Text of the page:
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  1. Hello. I have a friend who has been gifted a cello with some very serious belly cracks. It is a free cello from the local university. Unfortunately I don't think it's worth pulling off the belly and cleating the crack (and honestly that would be beyond my skill set). I was wondering about suggestions for gluing the cracks shut with some wood glue or epoxy, I realise this is unspeakable to many of you, so my sincerest apologies to anyone who might be offended. It's really about nothing more than getting this instrument to make noise again. I can carve bridges and set sound posts, have done seam repair with hide glue, but this is something I have not tackled. Can someone offer their guidance. Much thanks.
  2. I wonder if anyone in the group could advise me if there exists an archive of images and/or information on French cello bows from across the date range 1800-1900? I am researching the development of the cello bow but can find very little information on the CELLO - most authors seem to think that there is only one string instrument - the VIOLIN. Any help would be greatly appreciated - thank you in advance.
  3. I recently picked up this cello bow branded "J. Hel" on both sides of the stick. The brand looks original and although the bow has a head splice and quite a bit of handle wear, the octagonal stick is made of nice wood and the bow plays wonderfully. So well in fact, that it has become one of my own favourite bows rather than being passed on to my young relative as was originally intended. To my surprise, the eyes on both sides of the frog and at the end of the button are made of solid silver and not pearl. I have not seen this anywhere else, but is this common to any makers, or could it be something that was added later on to add weight? More generally, do anyone care to venture a guess as to the possible maker of this bow? I know that a lot of octagonal J Hel bows were made by CN Bazin, but to me this does not look like his hand, although possibly one of his apprentices - the head reminds me of Thomassin, if not the ferrule (provided that the frog and button are even original). any input much appreciated
  4. Hi everyone, http://www.ebay.com/itm/Violoncello-4-4-Cello-Mateo-Bruni-1949-u-V/192287360142?_trkparms=aid%3D111001%26algo%3DREC.SEED%26ao%3D1%26asc%3D20160908105057%26meid%3Da98b1ce51e004842bb8c398545161c3b%26pid%3D100675%26rk%3D2%26rkt%3D15%26sd%3D222615375260&_trksid=p2481888.c100675.m4236&_trkparms=pageci%3Ab624b01c-88e7-11e7-8f53-74dbd18052d1%7Cparentrq%3A1508ab1a15e0abda4bd10caefffc759d%7Ciid%3A1 I saw this cello on ebay, which has a label saying Mateo Bruni 1949, but it doesn't look right to me... (apart from the bridge that is placed the wrong way around ) It looks too new to be from 1949, and also the fingerboard looks as though it's just come out of the workshop. Would this be an example of a new Chinese instrument, with a fake label of a not too well-known Italian luthier, to make it not too obvious that it is something else, or could this be genuine? Joris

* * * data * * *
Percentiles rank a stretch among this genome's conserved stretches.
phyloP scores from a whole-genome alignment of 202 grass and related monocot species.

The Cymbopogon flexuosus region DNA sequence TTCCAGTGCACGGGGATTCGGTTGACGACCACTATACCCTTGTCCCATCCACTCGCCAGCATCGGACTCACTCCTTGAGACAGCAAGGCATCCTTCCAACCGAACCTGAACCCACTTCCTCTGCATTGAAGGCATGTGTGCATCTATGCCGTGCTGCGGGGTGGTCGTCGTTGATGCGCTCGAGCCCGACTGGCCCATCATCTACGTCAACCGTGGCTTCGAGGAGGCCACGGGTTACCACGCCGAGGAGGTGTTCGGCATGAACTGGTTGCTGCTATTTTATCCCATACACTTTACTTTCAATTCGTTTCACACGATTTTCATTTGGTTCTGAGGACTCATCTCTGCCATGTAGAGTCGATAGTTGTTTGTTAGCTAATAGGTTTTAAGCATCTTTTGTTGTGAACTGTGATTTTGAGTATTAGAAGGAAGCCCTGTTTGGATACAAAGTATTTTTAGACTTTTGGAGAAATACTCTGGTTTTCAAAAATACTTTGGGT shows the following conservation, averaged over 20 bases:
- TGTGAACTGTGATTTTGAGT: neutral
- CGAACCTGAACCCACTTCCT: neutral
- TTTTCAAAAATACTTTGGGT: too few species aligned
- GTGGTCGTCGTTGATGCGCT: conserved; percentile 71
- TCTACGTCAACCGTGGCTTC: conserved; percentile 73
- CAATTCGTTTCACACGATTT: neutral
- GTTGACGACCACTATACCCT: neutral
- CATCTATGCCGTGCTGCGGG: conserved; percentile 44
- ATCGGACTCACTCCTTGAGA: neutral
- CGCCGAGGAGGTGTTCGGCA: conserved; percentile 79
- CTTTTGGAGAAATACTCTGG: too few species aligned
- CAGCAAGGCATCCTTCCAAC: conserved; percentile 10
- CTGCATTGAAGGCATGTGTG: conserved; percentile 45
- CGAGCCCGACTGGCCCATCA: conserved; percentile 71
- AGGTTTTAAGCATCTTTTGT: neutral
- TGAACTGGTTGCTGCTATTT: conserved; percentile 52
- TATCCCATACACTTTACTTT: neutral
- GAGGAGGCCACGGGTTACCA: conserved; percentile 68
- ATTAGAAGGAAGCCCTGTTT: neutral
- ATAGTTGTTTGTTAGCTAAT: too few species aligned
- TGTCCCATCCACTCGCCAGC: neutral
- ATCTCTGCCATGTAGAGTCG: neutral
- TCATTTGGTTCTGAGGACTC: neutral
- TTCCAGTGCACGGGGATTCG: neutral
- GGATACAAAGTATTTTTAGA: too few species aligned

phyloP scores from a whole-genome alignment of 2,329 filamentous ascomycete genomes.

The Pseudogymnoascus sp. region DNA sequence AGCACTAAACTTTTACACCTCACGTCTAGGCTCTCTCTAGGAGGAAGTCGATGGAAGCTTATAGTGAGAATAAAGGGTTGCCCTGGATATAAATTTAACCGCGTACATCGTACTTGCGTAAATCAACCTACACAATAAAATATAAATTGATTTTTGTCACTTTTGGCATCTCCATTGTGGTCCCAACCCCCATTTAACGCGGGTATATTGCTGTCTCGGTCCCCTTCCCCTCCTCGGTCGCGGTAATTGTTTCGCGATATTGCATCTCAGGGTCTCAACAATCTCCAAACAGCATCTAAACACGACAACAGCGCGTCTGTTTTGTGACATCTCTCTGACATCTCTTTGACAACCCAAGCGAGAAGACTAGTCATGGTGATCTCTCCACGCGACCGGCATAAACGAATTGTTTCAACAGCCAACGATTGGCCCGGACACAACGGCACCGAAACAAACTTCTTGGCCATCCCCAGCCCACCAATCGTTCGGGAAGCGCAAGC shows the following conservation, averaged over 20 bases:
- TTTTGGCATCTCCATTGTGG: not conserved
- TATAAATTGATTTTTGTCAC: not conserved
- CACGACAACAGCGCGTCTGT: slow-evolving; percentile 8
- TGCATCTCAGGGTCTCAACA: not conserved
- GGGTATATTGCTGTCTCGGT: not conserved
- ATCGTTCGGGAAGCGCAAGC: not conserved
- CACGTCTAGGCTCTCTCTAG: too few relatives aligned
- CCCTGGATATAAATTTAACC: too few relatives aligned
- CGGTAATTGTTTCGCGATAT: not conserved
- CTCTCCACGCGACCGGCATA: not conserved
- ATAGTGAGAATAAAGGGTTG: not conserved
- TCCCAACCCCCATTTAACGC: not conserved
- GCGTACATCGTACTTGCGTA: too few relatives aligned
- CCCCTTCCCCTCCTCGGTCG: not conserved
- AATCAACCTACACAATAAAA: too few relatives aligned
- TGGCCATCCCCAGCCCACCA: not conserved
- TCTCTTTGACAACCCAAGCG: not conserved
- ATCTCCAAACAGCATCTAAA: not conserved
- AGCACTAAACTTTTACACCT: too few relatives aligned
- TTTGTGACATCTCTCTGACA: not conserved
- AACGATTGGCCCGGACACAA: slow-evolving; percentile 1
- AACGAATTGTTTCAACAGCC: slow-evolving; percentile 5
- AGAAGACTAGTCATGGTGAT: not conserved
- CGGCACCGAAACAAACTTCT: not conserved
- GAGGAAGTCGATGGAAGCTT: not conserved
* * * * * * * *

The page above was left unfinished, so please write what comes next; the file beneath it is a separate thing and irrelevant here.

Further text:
5. So, I'd like to thank you all in advance for potentially helping me sort through all of the general questions I have, and also welcoming me into this community(by allowing me to create a free account to quiz the people in the lifelong trade/journey about what I seem to have gotten myself into). Thanks again for reading. I am excited to become a part of this particular community!
  6. The question I get asked most often about my 'cello (I mean, after, 'Don't you wish you played the piccolo?') is, 'Who is he?' Because he has a face instead of a scroll - and not the 'normal' lion or beautiful woman, but a cheerful, balding old codger. The seller suggested Mittenwald 1870-ish, but couldn't tell me who he was. I wonder if anyone recognises him? Or maybe the lamb-and-flag stamp on the back? Thanks!
  7. The real deal, or a knock-off? I don't like the sound of the text describing it, but perhaps someone has feedback. I have my suspicions... Seller is france69. http://www.ebay.com/itm/Old-Cello-with-French-COLLIN-MEZIN-1924-label-and-signature-/142233406686?hash=item211dc58cde:g:KIQAAOSwUKxYbA8o
  8. I'm a beginning Cello player, and I'm usually able to get a clear and consistent tone on all the strings with 1st position fingerings. However today, I've suddenly had bad problems with squeaking. Details - Open A and D stings sound fine. A string is completely fine. - The D string is 100% squeaky with any fingering. It's impossible to get an acceptable sound. - The G and C strings squeak a little bit open OR fingered. - It definitely feels like the bow isn't catching the strings enough, but I could be wrong because it catches just fine on open A and D. Things that have changed between yesterday and today I lost my old rosin (which was 6 years old but worked fine) and got a new, cheap one (light, soft) as a replacement. I might have used too much rosin trying to break it in, because the lightest bow touch on the string coats the string in rosin, and I've done this 400+ times and it still coats the same amount. I've practically never touched the bow hairs with my fingers, though I did wipe them gently with a clean, dry washcloth after the squeaking, trying to get some of the rosin off (didn't work). I can't imagine the cheapness of the rosin being the culprit, because the seller is a reputable small business that I deal with a lot and they're trustworthy and wouldn't carry bogus products. Maybe I shouldn't have combined the two types of rosin? Did I use too much? I'm really antsy because I'm afraid I might have ruined the instrument or the bow. What am I doing wrong?